FMC lifts ban on futures trading in sugar

New Delhi: Commodity market regulator Forward Markets Commission (FMC) today lifted the ban on trading in sugar futures, as retail prices of the sweetener have dropped by 40% since January and also buoyed by expectations of a bumper output in 2010-11, reports PTI.

"We have allowed to lapse the ban on sugar futures trading today," FMC chairman B C Khatua told PTI.

He said FMC would take a decision on launch of new contracts in 2-3 days after consultation with sugar industry and commodity exchanges.

The government had banned futures trading in sugar in May last year to control prices in the domestic market. India, the world's second largest producer and biggest consumer, has been importing sugar from February 2009 to meet domestic demand.

However, the output in 2010-11 (October-September) is expected to rise to 25 million tonnes from 19 million tonnes in the current sugar year, which runs from October to September. Annual demand is 23 million tonnes.

The prices have crashed to Rs30-Rs32 per kg in the retail market of Delhi from a record Rs48 a kg in the mid-January.


Govt raises onion minimum export price by $75

New Delhi: The government has raised the minimum export price (MEP) for onions by $75 to $425 a tonne for October, the third straight month in a row, to discourage overseas shipments and tame domestic prices, reports PTI.

"The minimum export price of onion has been increased by $75 to $425 a tonne for October to contain rising domestic prices," said a senior official with agri-cooperative Nafed, which is the government's nodal agency for regulating onion exports.

Last month, the onion MEP stood at $350 a tonne, while in October, 2009, it was $300 a tonne.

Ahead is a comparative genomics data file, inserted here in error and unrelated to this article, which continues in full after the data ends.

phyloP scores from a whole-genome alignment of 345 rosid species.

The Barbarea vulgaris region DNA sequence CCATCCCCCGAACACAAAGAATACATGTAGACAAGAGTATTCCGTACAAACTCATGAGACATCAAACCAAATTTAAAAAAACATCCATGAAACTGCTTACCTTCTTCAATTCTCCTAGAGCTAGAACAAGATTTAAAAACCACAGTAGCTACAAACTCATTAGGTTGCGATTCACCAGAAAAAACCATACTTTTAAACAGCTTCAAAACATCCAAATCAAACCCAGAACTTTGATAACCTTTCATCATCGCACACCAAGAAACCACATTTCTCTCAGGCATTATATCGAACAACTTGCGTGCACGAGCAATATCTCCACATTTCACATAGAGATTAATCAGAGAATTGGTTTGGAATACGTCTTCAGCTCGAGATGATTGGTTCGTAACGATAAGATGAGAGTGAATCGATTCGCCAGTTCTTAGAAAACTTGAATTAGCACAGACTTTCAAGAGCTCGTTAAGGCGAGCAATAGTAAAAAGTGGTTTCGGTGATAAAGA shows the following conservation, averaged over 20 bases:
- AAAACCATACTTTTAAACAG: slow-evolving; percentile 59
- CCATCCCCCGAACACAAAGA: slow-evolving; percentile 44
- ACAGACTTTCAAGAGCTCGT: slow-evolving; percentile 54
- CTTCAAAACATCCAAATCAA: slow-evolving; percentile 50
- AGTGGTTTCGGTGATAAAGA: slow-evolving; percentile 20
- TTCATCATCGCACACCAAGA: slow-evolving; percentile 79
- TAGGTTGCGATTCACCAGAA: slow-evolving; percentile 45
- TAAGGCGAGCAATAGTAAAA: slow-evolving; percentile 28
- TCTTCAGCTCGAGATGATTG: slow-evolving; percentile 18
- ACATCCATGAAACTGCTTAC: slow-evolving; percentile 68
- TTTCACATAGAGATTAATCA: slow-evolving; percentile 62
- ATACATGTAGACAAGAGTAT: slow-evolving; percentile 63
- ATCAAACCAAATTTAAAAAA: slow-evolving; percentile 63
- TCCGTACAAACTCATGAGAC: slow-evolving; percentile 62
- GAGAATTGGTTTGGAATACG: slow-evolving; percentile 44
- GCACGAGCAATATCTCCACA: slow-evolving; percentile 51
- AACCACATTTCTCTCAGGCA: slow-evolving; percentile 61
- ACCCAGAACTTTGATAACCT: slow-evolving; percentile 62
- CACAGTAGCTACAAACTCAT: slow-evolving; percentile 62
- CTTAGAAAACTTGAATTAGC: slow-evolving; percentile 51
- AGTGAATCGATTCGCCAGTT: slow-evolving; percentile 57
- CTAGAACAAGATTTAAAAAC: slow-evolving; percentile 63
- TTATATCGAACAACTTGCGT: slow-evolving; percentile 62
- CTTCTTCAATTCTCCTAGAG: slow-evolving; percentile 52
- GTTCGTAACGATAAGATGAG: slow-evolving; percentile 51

Depleting stocks of onion in cold storage chains is driving up prices, as fresh crops are only expected to arrive after November, the official said.

The wholesale prices at Lasalgaon, in Maharashtra, which is Asia's biggest onion market, have risen sharply by 60% to Rs1,600 per quintal today from Rs1,000 per quintal in the same period last month, according to official data.

A similar increase was seen in retail prices across the country. For instance, in metros, onion prices have increased to Rs19-Rs24 a kg today from Rs10-Rs16 a kg a year ago.

"Higher export prices would help discourage overseas sales and increase domestic availability," the official said, adding that presently, demand for Indian onions is low as prices are higher by $50 a tonne in the global market as compared to Pakistan and China.

A higher MEP has slowed down the country's onion exports, which declined for the sixth consecutive month in September, according to Nafed.

Overall onion exports from India declined by 59% to 57,855 tonnes in September from 1,41,299 tonnes in the same period last year, it said.

Agri-cooperative major Nafed, along with 13 other agencies involved in onion exports, regulates exports by fixing the MEP every month. No export can take place below the MEP and all contracts are registered with Nafed.

India's onion output was estimated at around 130 lakh tonnes in 2009-10.


The world is India’s oyster. And we are handing out cards to prove it

The ‘unique’ ID card may also be issued to foreigners or illegal immigrants resident in India, say some reports. Why not issue the card to the whole world?

Today's news report (no kidding): If unique identity (UID) officers are to be believed then foreigners or illegal immigrants staying in India may also get the all-important ID to be issued by the Central government. "We have been asked to enrol everyone staying in the country," said a senior government official. He did not deny the possibility of foreigners or illegal immigrants getting the UID.